HOLT, Fla., Sept. 22, 2018—A new tropical depression formed in the Atlantic and another one or two are expected soon according to the National Hurricane Center.
The system located east of the Lesser Antilles became Tropical Depression 11 before midnight last night, according to the NHC’s 11 p.m. update.
However, the depression is forecast to dissipate by late Sunday before it reaches the island chain and is not expected to regenerate at this time.
The low-pressure system west of Africa is becoming better organized and it appears a tropical depression is forming, according to the NHC.
If these trends continue, the NHC will initiate advisories later today.
Remnants of Florence located about 200 miles south of Bermuda continue to develop.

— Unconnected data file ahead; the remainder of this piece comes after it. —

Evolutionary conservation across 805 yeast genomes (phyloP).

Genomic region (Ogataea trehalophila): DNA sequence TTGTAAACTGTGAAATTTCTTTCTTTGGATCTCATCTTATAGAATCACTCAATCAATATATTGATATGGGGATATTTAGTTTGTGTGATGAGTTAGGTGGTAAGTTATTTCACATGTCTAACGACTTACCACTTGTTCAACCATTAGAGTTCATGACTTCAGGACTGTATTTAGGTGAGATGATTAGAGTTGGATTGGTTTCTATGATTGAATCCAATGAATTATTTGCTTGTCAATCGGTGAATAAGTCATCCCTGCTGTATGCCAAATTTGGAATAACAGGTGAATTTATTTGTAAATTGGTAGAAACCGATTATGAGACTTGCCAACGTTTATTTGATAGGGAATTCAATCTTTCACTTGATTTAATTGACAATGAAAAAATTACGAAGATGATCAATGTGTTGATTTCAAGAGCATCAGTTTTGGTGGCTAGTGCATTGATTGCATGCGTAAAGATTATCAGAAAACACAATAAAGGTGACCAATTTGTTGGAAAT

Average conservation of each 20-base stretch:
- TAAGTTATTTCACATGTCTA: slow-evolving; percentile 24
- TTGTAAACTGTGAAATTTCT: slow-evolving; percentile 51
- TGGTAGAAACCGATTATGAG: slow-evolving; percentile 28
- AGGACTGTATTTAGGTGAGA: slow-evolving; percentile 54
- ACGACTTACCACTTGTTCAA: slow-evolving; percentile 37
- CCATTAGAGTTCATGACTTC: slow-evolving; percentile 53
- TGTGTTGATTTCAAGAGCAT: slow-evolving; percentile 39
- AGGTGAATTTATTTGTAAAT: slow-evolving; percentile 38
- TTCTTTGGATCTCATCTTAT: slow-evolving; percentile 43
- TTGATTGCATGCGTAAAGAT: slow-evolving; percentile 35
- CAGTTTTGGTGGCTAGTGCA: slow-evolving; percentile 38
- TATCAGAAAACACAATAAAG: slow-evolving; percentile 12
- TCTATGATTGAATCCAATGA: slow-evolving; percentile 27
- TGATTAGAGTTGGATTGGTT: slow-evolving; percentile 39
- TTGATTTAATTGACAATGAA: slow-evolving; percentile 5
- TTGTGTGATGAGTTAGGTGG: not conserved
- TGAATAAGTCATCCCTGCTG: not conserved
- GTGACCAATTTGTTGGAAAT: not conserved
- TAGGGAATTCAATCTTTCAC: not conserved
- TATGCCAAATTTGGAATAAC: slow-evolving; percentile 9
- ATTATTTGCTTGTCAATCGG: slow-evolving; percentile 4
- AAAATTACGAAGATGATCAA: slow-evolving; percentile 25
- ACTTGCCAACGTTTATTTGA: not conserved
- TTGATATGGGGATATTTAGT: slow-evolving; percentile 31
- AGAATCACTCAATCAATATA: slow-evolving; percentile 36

A broad area of low pressure located about 200 miles south of Bermuda is producing only minimal shower activity.
However, strong upper-level winds are expected to diminish by Sunday or Monday, which could allow for some slow development of this system while it moves west and then northwest over the southwestern Atlantic Ocean toward the United States, according to the NHC.
By the middle of next week, upper-level winds are likely to strengthen again, which would limit additional development as the system moves closer to the southeastern coast of the United States.
The NHC gives this system a 30 percent chance of further development during its five-day forecast.
Finally, satellite imagery indicates a non-tropical low-pressure system is forming along a frontal boundary about 900 miles west-southwest of the Azores.
Conditions are expected to become favorable for the low to acquire subtropical or tropical characteristics developing into a tropical depression by early next week while the low meanders over the central Atlantic Ocean, according to the NHC.
Formation chance through the next five day s is high at 70 percent.